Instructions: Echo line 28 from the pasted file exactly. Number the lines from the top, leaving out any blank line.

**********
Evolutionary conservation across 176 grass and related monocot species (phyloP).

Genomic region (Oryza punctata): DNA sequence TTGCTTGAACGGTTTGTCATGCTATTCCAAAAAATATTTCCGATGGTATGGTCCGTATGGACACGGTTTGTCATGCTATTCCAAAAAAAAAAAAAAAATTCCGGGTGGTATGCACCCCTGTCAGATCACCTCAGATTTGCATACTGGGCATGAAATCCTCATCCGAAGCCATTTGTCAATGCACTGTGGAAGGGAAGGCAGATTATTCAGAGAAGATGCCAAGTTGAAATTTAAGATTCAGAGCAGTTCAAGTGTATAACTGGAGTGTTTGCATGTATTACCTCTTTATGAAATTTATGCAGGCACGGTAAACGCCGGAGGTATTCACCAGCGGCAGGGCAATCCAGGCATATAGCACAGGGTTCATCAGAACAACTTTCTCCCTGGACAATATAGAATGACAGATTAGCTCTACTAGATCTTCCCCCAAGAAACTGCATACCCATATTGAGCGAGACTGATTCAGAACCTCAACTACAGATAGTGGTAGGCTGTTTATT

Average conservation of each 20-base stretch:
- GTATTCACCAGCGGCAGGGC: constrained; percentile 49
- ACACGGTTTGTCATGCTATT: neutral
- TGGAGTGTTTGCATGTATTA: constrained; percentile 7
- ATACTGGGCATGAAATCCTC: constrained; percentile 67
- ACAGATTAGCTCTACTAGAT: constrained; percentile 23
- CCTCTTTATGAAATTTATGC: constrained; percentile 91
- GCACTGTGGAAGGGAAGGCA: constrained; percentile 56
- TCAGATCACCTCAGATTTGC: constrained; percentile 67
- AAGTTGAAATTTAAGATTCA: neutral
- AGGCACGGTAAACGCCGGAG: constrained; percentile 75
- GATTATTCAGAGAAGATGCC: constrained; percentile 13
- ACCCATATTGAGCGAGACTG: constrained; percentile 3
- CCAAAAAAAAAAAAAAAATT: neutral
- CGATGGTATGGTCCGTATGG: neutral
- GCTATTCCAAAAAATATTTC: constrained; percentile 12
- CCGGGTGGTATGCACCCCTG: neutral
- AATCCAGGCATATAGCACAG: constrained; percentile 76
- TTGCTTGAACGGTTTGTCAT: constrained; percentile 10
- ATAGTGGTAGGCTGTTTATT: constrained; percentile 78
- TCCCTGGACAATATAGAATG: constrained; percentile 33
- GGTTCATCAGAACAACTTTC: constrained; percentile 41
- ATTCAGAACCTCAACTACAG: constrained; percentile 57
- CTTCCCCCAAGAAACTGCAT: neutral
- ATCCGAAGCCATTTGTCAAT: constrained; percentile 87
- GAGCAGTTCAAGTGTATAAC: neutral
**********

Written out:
- GAGCAGTTCAAGTGTATAAC: neutral